Picture credit Deepa Senapathi>: Formula E at COP28

Picture credit Deepa Senapathi: Formula E at COP28

Written by PhD student Lynn de Miranda from FoodBioSystems DTP


The topic of renewable powered transport is a fast moving one. However, the drive of the general public to change to electric vehicles (EVs) has been slow.

Although the amount of EVs on the world’s roads sits at around 26 million, this only accounts for about 17% of the world’s vehicles (1). Of these more than half are located in China. One of the limiting factors to EV growth has been the perception of the general public, who still regard them as inconvenient to charge, slow to drive and expensive to buy.

Eco-tech in the spot light

Formula E, an all-electric motorsport championship has been focussing on changing the public’s opinion of EVs. During COP28 they spoke about their newest generation of cars and how these harness the most powerful electric engines available.

Gen 3 cars are able to convert 90% of their electrical energy into motion, compared to the 40% seen in standard combustion engine cars. This results in a top speed of 322 km/h, a speed that challenges most super cars (2).

The batteries themselves are also revolutionary. After the race season some of the batteries are reused in show cars for Formula E and McLaren. While thanks to a collaboration with Umicore, the remaining batteries can be broken down and minerals and components recycled (3).

‘’From the resulting metal alloys we produce best-in-class cathode materials which are then supplied to our customers for use in new rechargeable batteries or other products’’ states the Umicore website (4).

The impressive top speed and battery are not the only things that set these new Gen 3 cars apart. The new cars harness the ability of truly ultra-fast charging. These cars are able to accept a charge of 600kW, almost double the power of most advanced chargers. The FIA, the governing body of Formula E, hope that this fast charging could be used to recharge the cars mid race, adding to excitement comparable to pit-stops in conventional motor sports.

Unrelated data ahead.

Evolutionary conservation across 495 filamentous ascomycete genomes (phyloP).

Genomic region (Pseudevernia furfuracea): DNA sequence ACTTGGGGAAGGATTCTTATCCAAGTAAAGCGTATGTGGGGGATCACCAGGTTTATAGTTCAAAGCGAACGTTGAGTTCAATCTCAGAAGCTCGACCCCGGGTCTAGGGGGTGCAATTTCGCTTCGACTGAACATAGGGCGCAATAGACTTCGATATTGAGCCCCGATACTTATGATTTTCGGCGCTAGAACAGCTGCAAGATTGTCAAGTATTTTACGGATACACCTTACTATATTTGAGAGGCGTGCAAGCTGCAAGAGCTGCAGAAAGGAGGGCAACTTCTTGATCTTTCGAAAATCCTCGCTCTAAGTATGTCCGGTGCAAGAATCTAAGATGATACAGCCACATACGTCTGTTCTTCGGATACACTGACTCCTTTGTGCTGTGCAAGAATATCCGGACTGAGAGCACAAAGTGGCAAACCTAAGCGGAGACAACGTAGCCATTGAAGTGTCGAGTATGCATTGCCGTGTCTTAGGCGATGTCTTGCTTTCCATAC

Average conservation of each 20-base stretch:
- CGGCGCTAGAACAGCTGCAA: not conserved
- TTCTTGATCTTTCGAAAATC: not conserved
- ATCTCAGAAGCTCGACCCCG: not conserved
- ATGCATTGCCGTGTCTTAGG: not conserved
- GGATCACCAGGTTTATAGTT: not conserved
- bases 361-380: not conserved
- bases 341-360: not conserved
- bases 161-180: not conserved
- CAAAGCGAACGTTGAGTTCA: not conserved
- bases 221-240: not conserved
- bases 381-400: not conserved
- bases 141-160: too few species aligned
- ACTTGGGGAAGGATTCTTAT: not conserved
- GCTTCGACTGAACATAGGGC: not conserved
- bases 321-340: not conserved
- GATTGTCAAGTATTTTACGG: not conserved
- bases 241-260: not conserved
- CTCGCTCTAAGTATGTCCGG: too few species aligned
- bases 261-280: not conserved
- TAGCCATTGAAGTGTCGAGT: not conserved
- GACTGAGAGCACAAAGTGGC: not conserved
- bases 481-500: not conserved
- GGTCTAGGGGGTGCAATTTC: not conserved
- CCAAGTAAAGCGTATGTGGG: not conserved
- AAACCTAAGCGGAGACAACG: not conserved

“The combination of sporting enhancements, a step change in car performance, cutting-edge battery technology and the innovation of Attack Charge will make our racing more competitive and entertaining while showcasing the future for EV development’’ said the CEO of Formula E, Jamie Reigle.

Inspiring the public

Formula E, as well as other electric racing series such as E-extreme, are also highlighting sustainability issues faced by, not only motor sports, but the general public.

Earlier this year, one of the Formula E teams, Envision, launched a fully drivable Gen 3 car that is completely made from electronic waste products. Phones, disposable vapes and other electronic products amount to a staggering 50 million tons of waste every year (5). This car was launched in London, to highlight the fact that the UK is the second largest producer of electronic waste.

At COP28, Envision launched an expansion of their campaign ‘’Race against climate change’’. This expansion sees the incorporation of the iconic ‘’Climate Stripes’’ by University of Reading professor Ed Hawkins, on the car livery and team uniforms. The ‘’Climate Stripes’’ are a collection of coloured stripes that represent the average temperature per year and have served as a emblem for climate change.

‘’The race against climate change ‘’campaign, first announced at COP26, allows fans to make personal commitments to reduce their carbon impact. Since 2021, there have been over 250,000 pledges made by fans (6).

“I’m thrilled to partner with Envision Racing, and together, we will engage new audiences in conversations about climate change and the urgent need for collective action’’ said Prof. Hawkins.

Another partnership that focusses on sustainability is that with the logistic company DHL. Formula E and DHL have worked together to create a racing calendar that allows for the prioritization of slower sea and rail freight. In addition they are committed to running all sea and road freight on bio-fuels (7).

“Our years of partnership have been thrilling so far, working together to promote sustainability around the world. We look forward to continuing the green journey together.” said Arjan Sissing, Head of Global Brand Marketing at DHL.

With its core ideology based on demonstrating that motorsports don’t have to impact our climate to be exciting, Formula E continues to be a champion of sustainability.